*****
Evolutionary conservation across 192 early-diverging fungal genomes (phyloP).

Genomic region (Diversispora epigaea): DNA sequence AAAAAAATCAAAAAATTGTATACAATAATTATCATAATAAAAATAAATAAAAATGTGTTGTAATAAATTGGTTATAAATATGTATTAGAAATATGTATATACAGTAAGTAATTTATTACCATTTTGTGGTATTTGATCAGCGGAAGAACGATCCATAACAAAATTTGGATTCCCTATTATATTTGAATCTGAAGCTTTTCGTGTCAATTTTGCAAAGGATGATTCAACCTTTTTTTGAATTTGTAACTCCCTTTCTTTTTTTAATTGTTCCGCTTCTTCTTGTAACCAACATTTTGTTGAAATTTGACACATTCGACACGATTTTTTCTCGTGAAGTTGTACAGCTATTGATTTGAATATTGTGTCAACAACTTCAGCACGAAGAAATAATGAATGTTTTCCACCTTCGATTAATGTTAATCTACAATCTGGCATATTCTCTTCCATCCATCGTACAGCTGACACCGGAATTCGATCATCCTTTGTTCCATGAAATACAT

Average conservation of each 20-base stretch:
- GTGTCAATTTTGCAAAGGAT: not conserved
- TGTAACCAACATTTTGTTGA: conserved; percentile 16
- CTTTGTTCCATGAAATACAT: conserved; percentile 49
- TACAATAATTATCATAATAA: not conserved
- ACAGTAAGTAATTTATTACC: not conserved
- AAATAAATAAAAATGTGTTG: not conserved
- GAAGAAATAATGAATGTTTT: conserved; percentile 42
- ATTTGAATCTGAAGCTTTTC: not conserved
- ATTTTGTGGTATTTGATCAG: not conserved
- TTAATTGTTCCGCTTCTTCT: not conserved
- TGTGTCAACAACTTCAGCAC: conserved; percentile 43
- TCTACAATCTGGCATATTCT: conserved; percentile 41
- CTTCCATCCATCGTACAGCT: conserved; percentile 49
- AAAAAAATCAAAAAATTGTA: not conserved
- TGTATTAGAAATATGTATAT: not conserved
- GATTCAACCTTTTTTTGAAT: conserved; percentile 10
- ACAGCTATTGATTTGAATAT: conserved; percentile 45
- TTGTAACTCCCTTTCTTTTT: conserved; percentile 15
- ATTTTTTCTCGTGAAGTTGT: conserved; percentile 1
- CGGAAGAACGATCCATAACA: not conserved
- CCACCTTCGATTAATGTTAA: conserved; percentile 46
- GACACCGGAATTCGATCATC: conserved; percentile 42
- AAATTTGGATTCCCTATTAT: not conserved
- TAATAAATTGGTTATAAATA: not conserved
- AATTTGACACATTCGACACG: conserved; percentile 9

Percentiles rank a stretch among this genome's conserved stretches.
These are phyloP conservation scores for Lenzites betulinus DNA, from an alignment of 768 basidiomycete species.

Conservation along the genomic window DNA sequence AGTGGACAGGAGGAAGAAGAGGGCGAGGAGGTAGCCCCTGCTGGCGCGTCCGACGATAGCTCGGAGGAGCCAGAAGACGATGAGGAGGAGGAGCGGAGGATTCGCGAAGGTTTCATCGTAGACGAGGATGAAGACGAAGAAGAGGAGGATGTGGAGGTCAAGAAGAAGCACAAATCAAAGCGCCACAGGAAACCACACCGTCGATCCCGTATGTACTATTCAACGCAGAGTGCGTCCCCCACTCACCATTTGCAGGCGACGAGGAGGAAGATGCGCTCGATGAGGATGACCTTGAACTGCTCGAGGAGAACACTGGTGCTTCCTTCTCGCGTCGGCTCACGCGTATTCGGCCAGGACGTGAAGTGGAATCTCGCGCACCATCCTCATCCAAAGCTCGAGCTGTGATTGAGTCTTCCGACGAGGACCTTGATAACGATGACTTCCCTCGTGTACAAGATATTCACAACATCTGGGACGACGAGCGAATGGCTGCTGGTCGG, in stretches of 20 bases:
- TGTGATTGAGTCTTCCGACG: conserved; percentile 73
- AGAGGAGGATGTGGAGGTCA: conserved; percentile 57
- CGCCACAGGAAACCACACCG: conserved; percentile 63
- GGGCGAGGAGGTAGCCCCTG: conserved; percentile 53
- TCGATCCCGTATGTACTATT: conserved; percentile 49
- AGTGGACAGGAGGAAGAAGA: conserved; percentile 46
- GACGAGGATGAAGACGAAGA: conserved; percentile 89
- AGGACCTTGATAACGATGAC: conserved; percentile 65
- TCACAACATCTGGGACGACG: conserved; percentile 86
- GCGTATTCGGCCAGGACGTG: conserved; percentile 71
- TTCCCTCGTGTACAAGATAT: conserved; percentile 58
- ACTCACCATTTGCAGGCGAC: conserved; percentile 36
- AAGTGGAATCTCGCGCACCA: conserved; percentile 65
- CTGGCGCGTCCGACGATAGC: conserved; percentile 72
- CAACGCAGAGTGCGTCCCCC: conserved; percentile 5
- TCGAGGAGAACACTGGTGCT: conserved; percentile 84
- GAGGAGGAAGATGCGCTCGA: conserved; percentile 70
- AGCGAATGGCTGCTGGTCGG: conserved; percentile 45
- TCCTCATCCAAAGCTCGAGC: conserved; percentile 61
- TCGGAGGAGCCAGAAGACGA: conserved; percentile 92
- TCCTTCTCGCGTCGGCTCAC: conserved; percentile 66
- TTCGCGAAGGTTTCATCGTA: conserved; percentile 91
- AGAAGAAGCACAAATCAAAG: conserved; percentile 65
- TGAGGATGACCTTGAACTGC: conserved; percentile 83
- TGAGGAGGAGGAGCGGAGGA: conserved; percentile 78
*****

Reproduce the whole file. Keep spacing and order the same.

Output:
Evolutionary conservation across 192 early-diverging fungal genomes (phyloP).

Genomic region (Diversispora epigaea): DNA sequence AAAAAAATCAAAAAATTGTATACAATAATTATCATAATAAAAATAAATAAAAATGTGTTGTAATAAATTGGTTATAAATATGTATTAGAAATATGTATATACAGTAAGTAATTTATTACCATTTTGTGGTATTTGATCAGCGGAAGAACGATCCATAACAAAATTTGGATTCCCTATTATATTTGAATCTGAAGCTTTTCGTGTCAATTTTGCAAAGGATGATTCAACCTTTTTTTGAATTTGTAACTCCCTTTCTTTTTTTAATTGTTCCGCTTCTTCTTGTAACCAACATTTTGTTGAAATTTGACACATTCGACACGATTTTTTCTCGTGAAGTTGTACAGCTATTGATTTGAATATTGTGTCAACAACTTCAGCACGAAGAAATAATGAATGTTTTCCACCTTCGATTAATGTTAATCTACAATCTGGCATATTCTCTTCCATCCATCGTACAGCTGACACCGGAATTCGATCATCCTTTGTTCCATGAAATACAT

Average conservation of each 20-base stretch:
- GTGTCAATTTTGCAAAGGAT: not conserved
- TGTAACCAACATTTTGTTGA: conserved; percentile 16
- CTTTGTTCCATGAAATACAT: conserved; percentile 49
- TACAATAATTATCATAATAA: not conserved
- ACAGTAAGTAATTTATTACC: not conserved
- AAATAAATAAAAATGTGTTG: not conserved
- GAAGAAATAATGAATGTTTT: conserved; percentile 42
- ATTTGAATCTGAAGCTTTTC: not conserved
- ATTTTGTGGTATTTGATCAG: not conserved
- TTAATTGTTCCGCTTCTTCT: not conserved
- TGTGTCAACAACTTCAGCAC: conserved; percentile 43
- TCTACAATCTGGCATATTCT: conserved; percentile 41
- CTTCCATCCATCGTACAGCT: conserved; percentile 49
- AAAAAAATCAAAAAATTGTA: not conserved
- TGTATTAGAAATATGTATAT: not conserved
- GATTCAACCTTTTTTTGAAT: conserved; percentile 10
- ACAGCTATTGATTTGAATAT: conserved; percentile 45
- TTGTAACTCCCTTTCTTTTT: conserved; percentile 15
- ATTTTTTCTCGTGAAGTTGT: conserved; percentile 1
- CGGAAGAACGATCCATAACA: not conserved
- CCACCTTCGATTAATGTTAA: conserved; percentile 46
- GACACCGGAATTCGATCATC: conserved; percentile 42
- AAATTTGGATTCCCTATTAT: not conserved
- TAATAAATTGGTTATAAATA: not conserved
- AATTTGACACATTCGACACG: conserved; percentile 9

Percentiles rank a stretch among this genome's conserved stretches.
These are phyloP conservation scores for Lenzites betulinus DNA, from an alignment of 768 basidiomycete species.

Conservation along the genomic window DNA sequence AGTGGACAGGAGGAAGAAGAGGGCGAGGAGGTAGCCCCTGCTGGCGCGTCCGACGATAGCTCGGAGGAGCCAGAAGACGATGAGGAGGAGGAGCGGAGGATTCGCGAAGGTTTCATCGTAGACGAGGATGAAGACGAAGAAGAGGAGGATGTGGAGGTCAAGAAGAAGCACAAATCAAAGCGCCACAGGAAACCACACCGTCGATCCCGTATGTACTATTCAACGCAGAGTGCGTCCCCCACTCACCATTTGCAGGCGACGAGGAGGAAGATGCGCTCGATGAGGATGACCTTGAACTGCTCGAGGAGAACACTGGTGCTTCCTTCTCGCGTCGGCTCACGCGTATTCGGCCAGGACGTGAAGTGGAATCTCGCGCACCATCCTCATCCAAAGCTCGAGCTGTGATTGAGTCTTCCGACGAGGACCTTGATAACGATGACTTCCCTCGTGTACAAGATATTCACAACATCTGGGACGACGAGCGAATGGCTGCTGGTCGG, in stretches of 20 bases:
- TGTGATTGAGTCTTCCGACG: conserved; percentile 73
- AGAGGAGGATGTGGAGGTCA: conserved; percentile 57
- CGCCACAGGAAACCACACCG: conserved; percentile 63
- GGGCGAGGAGGTAGCCCCTG: conserved; percentile 53
- TCGATCCCGTATGTACTATT: conserved; percentile 49
- AGTGGACAGGAGGAAGAAGA: conserved; percentile 46
- GACGAGGATGAAGACGAAGA: conserved; percentile 89
- AGGACCTTGATAACGATGAC: conserved; percentile 65
- TCACAACATCTGGGACGACG: conserved; percentile 86
- GCGTATTCGGCCAGGACGTG: conserved; percentile 71
- TTCCCTCGTGTACAAGATAT: conserved; percentile 58
- ACTCACCATTTGCAGGCGAC: conserved; percentile 36
- AAGTGGAATCTCGCGCACCA: conserved; percentile 65
- CTGGCGCGTCCGACGATAGC: conserved; percentile 72
- CAACGCAGAGTGCGTCCCCC: conserved; percentile 5
- TCGAGGAGAACACTGGTGCT: conserved; percentile 84
- GAGGAGGAAGATGCGCTCGA: conserved; percentile 70
- AGCGAATGGCTGCTGGTCGG: conserved; percentile 45
- TCCTCATCCAAAGCTCGAGC: conserved; percentile 61
- TCGGAGGAGCCAGAAGACGA: conserved; percentile 92
- TCCTTCTCGCGTCGGCTCAC: conserved; percentile 66
- TTCGCGAAGGTTTCATCGTA: conserved; percentile 91
- AGAAGAAGCACAAATCAAAG: conserved; percentile 65
- TGAGGATGACCTTGAACTGC: conserved; percentile 83
- TGAGGAGGAGGAGCGGAGGA: conserved; percentile 78